Determine Your Goal

The first step in any fitness routine is to determine your goal. That goal should be specific and measurable. For example, you need a goal like "lose 30 pounds by the end of the year", "run in the next NYC marathon", or "step on stage at the spring bodybuilding competition". These provide a timeline and a way to measure success. Examples of bad goals would be "get in shape" or "get a tighter stomach".
How do I pick a goal, you may ask.
First, your goal has to have a definitive end date. This date needs to be reasonable but also less than 1 year away. This will give you something to count down to and also put pressure on you to push yourself when it is difficult. When in doubt set smaller goals. Achieving a goal will bring you confidence and a feeling of accomplishment. Then you can set a new goal for yourself.
 
Second, your goal should be measurable. In some cases this is very simple. If you are training for a marathon, you record mileage and times. If you are training for a bodybuilding competition, you should record your weight, body fat percentage and take progress pictures. You can't manage what you don't measure.
Third, let others know about your goal. Some people have difficulty doing this, but being open and honest brings accountability and encouragement from your friends and family. Regularly post updates and share your accomplishments or struggles. Let people cheer with you at your victory and also support you when you fall short.  As a bonus, you get the opportunity to unfriend/unfollow those people in your life who are less than supportive.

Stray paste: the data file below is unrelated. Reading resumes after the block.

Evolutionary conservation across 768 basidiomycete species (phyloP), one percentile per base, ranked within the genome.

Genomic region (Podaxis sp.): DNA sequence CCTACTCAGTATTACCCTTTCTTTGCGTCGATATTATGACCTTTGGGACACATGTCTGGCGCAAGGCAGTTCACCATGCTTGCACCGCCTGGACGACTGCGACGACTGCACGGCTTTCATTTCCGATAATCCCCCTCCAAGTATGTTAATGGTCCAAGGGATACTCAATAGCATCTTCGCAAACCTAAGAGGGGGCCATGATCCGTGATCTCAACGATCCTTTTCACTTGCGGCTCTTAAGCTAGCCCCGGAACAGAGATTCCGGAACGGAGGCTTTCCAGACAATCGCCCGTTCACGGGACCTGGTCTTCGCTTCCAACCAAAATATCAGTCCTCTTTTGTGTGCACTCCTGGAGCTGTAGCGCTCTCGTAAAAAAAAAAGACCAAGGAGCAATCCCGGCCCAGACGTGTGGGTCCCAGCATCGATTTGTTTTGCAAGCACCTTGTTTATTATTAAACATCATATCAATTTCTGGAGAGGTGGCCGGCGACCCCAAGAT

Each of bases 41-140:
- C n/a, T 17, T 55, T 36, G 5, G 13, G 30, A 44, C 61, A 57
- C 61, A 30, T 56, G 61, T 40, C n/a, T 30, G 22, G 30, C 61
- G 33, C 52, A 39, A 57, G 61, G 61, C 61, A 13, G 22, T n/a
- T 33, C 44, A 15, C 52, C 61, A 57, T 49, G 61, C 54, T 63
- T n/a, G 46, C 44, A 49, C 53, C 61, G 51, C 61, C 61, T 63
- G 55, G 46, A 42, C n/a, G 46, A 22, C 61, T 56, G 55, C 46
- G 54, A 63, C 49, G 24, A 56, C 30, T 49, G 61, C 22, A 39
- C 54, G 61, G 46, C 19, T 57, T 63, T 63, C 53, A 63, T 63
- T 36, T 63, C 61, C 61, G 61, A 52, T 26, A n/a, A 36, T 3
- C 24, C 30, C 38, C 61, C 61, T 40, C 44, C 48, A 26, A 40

Lastly, pick a new goal when you achieve your first goal. You should always have a goal to work toward. I have seen so many people achieve a goal and then they become aimless. For example, if you set a weight loss goal of say losing 30 pounds. Once you have achieved that goal, you have to celebrate and then quickly set a new goal to work towards. If you don't, you will become complacent and your workouts and training will suffer and often you will end up going backward. For example if you are training for a marathon or your first 5K, once you have done the event you need to pick another event to work toward or you will have no motivation to get in the gym or out on the road to train.
Good luck and get out there and climb the mountain!

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